The winds of change…
There are about 888 thousands educational institutions in the country with an enrolment of about 179 millions. Elementary Education System in India is the second largest in the world with 149.4 millions children of 6-14 years enrolled and 2.9 million teachers. This is about 82% of the children in the age group. Yet this state in India Jammu and Kashmir is educationally backward, despite the fact that it is the only state where education is free up to
university stage. Against the national literacy rate of 44.18% for males and 19.55% for females, the state has a literacy figure of 26.67%.
Winds of change througheducation policy
The Jammu and Kashmir government has launched an ambitious education policy- “Rehbare- Taaleem” to improve standards of education in the state.
Under the scheme, “Rehbar-e- Taaleem” (teacher) would be engaged for a period of two years on contract at a monthly honorarium of Rs 1,500. The
performance of “Rehbar-e-Taaleem” will be evaluated and reviewed by the village committee after two years before extending his appointment for a
further period of three years. From the third year onwards the teacher will be paid Rs 2,000 per month. After five years his/her performance will again be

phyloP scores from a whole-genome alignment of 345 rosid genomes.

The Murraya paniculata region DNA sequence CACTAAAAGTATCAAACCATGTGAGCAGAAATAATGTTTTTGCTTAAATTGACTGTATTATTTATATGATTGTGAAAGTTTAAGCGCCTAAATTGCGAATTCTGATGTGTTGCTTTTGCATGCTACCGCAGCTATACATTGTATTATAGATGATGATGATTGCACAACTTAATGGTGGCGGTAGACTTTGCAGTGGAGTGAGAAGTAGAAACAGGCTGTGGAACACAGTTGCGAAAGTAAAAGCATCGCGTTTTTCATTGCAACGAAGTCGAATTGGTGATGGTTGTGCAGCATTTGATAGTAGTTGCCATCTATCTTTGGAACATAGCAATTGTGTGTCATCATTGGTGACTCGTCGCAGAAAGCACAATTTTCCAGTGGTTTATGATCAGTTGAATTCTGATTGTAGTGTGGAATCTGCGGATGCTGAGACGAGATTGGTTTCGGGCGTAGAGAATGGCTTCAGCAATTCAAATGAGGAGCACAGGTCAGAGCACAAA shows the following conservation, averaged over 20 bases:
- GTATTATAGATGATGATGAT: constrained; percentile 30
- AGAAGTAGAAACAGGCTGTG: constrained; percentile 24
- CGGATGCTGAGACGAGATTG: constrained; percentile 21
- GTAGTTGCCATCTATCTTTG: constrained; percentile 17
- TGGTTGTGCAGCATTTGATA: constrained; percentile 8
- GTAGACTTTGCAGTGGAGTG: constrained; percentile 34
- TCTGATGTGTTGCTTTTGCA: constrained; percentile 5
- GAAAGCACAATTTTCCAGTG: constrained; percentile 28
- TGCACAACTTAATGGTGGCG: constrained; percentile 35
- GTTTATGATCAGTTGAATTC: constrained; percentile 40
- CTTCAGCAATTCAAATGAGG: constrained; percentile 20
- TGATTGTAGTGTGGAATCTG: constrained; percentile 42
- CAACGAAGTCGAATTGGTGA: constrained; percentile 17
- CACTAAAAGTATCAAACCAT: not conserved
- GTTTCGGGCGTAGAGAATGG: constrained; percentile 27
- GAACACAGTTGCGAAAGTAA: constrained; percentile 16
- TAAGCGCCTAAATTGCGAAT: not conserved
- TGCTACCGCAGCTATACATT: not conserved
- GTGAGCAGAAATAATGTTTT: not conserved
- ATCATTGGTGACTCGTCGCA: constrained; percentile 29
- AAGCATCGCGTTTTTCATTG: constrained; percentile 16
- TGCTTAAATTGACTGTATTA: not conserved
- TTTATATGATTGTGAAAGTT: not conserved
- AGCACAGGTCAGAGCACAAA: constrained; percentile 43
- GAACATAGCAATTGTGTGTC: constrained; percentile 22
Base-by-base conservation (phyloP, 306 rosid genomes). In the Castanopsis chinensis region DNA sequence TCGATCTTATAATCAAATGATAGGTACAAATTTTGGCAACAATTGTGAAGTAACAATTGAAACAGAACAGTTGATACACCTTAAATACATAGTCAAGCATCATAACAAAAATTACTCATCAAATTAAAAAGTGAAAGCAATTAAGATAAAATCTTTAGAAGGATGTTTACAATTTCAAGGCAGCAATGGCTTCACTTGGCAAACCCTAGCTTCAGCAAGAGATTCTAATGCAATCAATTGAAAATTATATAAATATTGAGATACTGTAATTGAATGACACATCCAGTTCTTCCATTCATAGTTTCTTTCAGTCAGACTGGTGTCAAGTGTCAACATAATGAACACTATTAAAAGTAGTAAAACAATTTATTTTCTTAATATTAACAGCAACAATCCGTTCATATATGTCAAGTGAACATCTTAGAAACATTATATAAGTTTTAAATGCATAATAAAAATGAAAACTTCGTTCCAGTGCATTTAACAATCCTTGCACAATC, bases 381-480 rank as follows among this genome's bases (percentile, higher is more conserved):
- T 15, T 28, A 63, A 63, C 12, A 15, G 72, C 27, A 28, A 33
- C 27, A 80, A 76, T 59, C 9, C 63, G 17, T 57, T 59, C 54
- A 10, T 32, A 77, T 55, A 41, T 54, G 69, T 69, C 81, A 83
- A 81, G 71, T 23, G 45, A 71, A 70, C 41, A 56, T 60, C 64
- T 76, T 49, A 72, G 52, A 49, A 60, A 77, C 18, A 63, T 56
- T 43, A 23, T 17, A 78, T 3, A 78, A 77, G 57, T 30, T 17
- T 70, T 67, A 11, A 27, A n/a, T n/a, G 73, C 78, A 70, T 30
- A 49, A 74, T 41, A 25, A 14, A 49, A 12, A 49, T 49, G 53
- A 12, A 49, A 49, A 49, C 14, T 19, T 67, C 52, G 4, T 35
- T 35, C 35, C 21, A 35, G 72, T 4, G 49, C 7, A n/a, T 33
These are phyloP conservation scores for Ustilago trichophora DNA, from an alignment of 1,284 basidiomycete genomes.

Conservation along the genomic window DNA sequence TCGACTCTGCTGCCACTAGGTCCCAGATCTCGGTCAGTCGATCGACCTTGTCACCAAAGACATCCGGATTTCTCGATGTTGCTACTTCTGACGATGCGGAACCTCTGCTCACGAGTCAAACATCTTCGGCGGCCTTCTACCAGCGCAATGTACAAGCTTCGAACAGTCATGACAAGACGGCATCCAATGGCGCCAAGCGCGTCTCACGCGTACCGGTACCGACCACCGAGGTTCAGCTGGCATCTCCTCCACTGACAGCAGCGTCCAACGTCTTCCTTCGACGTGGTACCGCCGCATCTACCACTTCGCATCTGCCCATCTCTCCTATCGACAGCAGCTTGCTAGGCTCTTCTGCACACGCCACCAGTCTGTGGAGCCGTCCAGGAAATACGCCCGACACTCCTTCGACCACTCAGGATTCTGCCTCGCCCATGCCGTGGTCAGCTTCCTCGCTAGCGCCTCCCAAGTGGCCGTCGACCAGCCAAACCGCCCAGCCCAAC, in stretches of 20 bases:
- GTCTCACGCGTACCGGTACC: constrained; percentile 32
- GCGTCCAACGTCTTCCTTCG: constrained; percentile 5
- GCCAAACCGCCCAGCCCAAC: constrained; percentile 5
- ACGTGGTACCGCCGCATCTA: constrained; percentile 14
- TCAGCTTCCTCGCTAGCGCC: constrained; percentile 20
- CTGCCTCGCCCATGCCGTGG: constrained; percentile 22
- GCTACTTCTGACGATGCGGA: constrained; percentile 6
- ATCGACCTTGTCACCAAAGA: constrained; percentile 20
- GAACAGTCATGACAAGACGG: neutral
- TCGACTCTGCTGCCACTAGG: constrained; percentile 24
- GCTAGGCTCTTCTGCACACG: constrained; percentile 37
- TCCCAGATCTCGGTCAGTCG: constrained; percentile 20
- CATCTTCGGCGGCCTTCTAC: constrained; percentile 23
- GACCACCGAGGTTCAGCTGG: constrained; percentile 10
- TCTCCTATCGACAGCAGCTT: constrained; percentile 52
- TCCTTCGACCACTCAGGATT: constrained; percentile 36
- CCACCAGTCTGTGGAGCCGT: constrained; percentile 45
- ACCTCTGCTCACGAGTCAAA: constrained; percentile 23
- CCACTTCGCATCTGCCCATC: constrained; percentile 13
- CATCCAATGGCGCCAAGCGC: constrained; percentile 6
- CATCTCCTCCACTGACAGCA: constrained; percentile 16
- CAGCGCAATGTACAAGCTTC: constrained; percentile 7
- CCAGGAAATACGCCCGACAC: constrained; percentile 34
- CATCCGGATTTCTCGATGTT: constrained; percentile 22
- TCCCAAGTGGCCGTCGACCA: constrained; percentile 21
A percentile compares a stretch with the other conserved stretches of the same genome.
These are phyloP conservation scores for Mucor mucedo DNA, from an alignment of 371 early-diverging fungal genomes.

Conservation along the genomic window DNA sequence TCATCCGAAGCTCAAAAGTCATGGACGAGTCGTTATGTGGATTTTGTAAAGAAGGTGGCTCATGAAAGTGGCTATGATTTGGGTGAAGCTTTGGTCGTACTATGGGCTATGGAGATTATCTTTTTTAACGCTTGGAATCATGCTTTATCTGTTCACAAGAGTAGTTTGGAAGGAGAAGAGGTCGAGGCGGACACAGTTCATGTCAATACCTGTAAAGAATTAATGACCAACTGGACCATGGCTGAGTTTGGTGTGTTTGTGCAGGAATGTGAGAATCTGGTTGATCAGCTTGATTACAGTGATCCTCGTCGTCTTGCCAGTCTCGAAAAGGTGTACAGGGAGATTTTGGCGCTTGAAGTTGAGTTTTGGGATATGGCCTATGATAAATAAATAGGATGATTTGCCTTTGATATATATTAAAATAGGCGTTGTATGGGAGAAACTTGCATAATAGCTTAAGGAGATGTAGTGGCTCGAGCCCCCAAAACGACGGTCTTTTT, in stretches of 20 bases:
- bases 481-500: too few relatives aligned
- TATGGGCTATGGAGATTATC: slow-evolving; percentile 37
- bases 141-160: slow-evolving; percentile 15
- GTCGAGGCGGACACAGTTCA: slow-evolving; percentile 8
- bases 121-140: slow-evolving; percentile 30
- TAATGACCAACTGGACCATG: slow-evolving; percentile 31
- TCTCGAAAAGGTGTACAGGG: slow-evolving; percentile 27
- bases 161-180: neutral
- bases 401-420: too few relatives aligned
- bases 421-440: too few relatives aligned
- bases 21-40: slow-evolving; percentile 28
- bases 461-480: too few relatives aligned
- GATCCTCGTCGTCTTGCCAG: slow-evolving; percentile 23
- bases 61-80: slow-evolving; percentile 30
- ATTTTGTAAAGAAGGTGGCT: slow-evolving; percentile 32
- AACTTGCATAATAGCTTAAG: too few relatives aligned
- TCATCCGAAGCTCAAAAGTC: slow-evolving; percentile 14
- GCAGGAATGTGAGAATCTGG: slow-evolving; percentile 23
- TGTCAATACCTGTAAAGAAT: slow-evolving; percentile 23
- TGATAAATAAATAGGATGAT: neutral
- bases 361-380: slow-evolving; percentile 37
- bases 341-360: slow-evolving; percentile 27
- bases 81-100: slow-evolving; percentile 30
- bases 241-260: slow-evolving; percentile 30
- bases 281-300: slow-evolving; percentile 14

evaluated and certified by the village committee before he/she is considered for permanent appointment. The education department has also started constituting village-level education committees. These committees comprise two members from the parents, a social worker and a representative of women, and Scheduled Caste/Scheduled Tribe. The village-level committee will supervise the functioning of the school and report the cases of absenteeism to the authorities. They will also address the problem of dropouts and supervise the implementation of various government schemes. The scheme will not only compensate shortage of teachers, but also provide teachers in the far-flung areas where many do not want to go.
Towards total literacy
• Massive drive launched to achieve total literacy by 2007 by effective implementation of SSA; 910 primary schools opened; 2500 Education Guarantee Centres set up; 237 primary, middle and high schools upgraded.
• All primary schools being
provided third teacher.
• Construction of 223 primary, 16 middle schools taken up; engineers’ self-help groups encouraged for taking up school building construction;
• 30,000 posts of teachers created, 7000 teachers appointed in transparent manner, 24000 more teachers being engaged, political interference eliminated.
• Free textbooks scheme extended up to 8th class; special grant of Rs. 50 million provided for improving conditions ofz
classrooms for students, mats provided in classrooms.
• New subjects being introduced in schools, biotechnology, biochemistry, environment sciences, humanities, psychology and sociology; computer education for higher secondary level. Seasonal schools have been opened for people in the hilly areas and for the scheduled castes. On the technical education side, there are two regional engineering colleges in the state. There are four polytechnics to
impart vocational training.
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